(ii) Are furnished by an outpatient hospital facility, including an entity that meets the standards for provider-based status as a department of an outpatient hospital set forth in § 413.65 of this chapter;
(iii) Are not covered under the scope of another Medical Assistance service category under the State Plan; and
(5) May be limited by a Medicaid agency in the following manner: A Medicaid agency may exclude from the definition of “outpatient hospital services” those types of items and services that are not generally furnished by most hospitals in the State.
PART 447—PAYMENTS FOR SERVICES
3. The authority citation for part 447 continues to read as follows:
4. Section 447.321 is amended by revising paragraphs (a) and (b) to read as follows:
(a) Scope. This section applies to rates set by the agency to pay for outpatient services furnished by hospitals and clinics within one of the following categories:
(1) State government operated facilities (that is, all facilities that are operated by the State) as defined at § 433.50(a) of this chapter. Start Printed Page 55166
(2) Non-State government operated facilities (that is, all governmentally operated facilities that are not operated by the State) as defined at § 433.50(a) of this chapter.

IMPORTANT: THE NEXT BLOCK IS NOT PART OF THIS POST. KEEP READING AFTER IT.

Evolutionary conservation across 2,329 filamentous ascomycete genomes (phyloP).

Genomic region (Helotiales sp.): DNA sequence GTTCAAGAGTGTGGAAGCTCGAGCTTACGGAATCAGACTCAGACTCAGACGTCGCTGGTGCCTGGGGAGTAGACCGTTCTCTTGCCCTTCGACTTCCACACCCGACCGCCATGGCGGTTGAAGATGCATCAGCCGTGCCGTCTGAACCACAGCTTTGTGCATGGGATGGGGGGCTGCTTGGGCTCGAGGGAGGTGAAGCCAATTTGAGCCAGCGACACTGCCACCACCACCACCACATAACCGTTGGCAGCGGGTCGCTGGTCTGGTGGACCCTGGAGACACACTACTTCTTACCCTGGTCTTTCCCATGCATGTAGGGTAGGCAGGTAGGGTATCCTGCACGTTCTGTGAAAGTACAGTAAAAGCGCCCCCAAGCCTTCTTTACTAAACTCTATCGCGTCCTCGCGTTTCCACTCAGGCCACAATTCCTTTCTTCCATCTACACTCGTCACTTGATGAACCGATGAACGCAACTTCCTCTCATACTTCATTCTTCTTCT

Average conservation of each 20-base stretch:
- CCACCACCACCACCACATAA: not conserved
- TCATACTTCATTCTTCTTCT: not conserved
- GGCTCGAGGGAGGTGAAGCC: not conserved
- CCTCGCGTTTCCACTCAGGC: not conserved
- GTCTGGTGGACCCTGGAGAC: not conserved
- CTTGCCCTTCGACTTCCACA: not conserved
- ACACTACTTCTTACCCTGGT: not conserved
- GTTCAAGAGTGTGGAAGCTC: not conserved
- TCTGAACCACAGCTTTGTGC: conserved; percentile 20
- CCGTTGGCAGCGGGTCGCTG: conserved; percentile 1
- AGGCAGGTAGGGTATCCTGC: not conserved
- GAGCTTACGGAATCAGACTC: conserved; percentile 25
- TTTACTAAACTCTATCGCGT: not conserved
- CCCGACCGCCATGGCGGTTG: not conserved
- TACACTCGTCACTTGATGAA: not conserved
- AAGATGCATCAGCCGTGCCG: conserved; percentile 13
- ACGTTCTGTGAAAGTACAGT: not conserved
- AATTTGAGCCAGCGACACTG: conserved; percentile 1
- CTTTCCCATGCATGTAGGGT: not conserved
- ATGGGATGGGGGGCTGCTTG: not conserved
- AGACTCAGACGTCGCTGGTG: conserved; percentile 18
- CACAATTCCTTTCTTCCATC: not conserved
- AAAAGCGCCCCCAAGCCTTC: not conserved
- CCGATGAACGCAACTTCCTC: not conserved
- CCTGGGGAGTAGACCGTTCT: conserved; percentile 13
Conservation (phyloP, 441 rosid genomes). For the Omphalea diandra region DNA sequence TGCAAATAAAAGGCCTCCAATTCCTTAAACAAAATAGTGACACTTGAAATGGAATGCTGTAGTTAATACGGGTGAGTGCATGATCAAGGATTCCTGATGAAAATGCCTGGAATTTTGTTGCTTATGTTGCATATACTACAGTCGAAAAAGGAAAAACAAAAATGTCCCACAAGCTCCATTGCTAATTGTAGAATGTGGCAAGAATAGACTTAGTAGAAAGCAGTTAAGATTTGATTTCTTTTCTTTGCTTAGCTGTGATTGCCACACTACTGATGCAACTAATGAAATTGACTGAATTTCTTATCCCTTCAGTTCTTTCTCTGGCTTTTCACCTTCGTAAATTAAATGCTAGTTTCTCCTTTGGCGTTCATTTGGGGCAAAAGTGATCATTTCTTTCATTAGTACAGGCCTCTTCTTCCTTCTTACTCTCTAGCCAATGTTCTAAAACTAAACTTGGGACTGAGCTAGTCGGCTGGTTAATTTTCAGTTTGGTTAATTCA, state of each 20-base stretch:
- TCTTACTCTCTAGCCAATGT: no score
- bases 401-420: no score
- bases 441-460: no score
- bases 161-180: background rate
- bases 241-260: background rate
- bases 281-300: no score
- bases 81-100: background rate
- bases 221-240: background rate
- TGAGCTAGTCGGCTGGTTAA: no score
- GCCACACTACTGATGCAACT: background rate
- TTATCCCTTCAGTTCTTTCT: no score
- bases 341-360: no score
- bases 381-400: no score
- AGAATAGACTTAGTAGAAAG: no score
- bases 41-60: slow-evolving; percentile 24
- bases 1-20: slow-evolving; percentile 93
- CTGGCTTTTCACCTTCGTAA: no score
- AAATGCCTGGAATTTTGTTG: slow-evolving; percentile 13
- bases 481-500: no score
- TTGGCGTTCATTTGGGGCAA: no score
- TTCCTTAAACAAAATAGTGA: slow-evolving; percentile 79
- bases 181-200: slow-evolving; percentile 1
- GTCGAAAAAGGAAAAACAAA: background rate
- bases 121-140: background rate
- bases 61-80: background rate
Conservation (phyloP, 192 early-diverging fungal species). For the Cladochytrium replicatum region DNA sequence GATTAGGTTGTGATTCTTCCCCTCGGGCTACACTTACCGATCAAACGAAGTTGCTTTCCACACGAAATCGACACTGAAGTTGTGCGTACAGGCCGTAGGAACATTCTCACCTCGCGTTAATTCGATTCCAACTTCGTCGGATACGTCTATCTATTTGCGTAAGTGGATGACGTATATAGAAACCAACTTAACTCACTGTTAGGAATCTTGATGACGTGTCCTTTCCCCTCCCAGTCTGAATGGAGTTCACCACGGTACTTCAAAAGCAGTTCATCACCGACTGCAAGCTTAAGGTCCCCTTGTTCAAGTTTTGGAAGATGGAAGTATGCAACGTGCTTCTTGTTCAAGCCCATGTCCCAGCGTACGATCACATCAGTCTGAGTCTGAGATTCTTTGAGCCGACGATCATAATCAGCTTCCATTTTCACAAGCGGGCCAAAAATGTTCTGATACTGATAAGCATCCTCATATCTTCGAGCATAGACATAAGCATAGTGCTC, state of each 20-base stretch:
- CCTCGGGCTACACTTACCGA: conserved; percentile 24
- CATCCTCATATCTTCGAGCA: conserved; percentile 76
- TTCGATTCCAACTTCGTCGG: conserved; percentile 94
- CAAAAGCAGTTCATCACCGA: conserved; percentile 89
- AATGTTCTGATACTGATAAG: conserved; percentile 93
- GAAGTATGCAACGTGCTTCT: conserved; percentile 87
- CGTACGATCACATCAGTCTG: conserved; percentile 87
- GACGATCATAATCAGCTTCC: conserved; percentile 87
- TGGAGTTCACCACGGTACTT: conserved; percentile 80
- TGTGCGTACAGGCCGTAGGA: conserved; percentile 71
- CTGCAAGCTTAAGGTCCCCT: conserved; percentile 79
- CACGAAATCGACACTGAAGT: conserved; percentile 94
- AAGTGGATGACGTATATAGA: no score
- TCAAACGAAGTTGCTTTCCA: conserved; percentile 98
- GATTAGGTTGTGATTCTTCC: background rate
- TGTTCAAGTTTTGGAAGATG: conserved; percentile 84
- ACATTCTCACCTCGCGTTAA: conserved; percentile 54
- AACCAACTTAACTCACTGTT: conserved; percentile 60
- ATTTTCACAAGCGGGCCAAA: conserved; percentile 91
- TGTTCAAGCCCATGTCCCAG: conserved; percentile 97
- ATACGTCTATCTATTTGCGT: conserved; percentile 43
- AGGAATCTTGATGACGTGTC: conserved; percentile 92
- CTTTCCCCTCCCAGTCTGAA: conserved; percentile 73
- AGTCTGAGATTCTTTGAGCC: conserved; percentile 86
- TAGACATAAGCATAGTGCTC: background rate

(3) Privately operated facilities that is, all facilities that are not operated by a unit of government as defined at § 433.50(a) of this chapter.
(b) General rules. (1) For privately operated facilities, upper Payment Limit (UPL) refers to a reasonable estimate of the amount that would be paid for the services furnished by the group of facilities under Medicare payment principles in subchapter B of this chapter.
(i) Private Outpatient Hospital Services. Services included in the calculation of the private outpatient hospital UPL must meet all of the criteria for outpatient hospital services defined in § 440.20 of this chapter. A reasonable estimate of the amount that would be paid for outpatient hospital services under Medicare payment principles is determined through—
(A) Calculation of estimated Medicare payment for Medicaid equivalent outpatient services reimbursed under current Medicare payment systems, including—
(1) Outpatient hospital services paid under the Medicare outpatient prospective payment system as defined under § 419.2 of this chapter; and
(2) Outpatient hospital services or clinic services paid under a Medicare outpatient hospital or clinic fee schedule or alternate payment methodology.
(B) The estimated Medicare payment may be based on the Medicare cost report, or an accepted State cost report that reports the same data from the Medicare cost report references in paragraphs (b)(1)(i)(B)(1) through (b)(1)(i)(B)(2) of this section, as the source to determine either: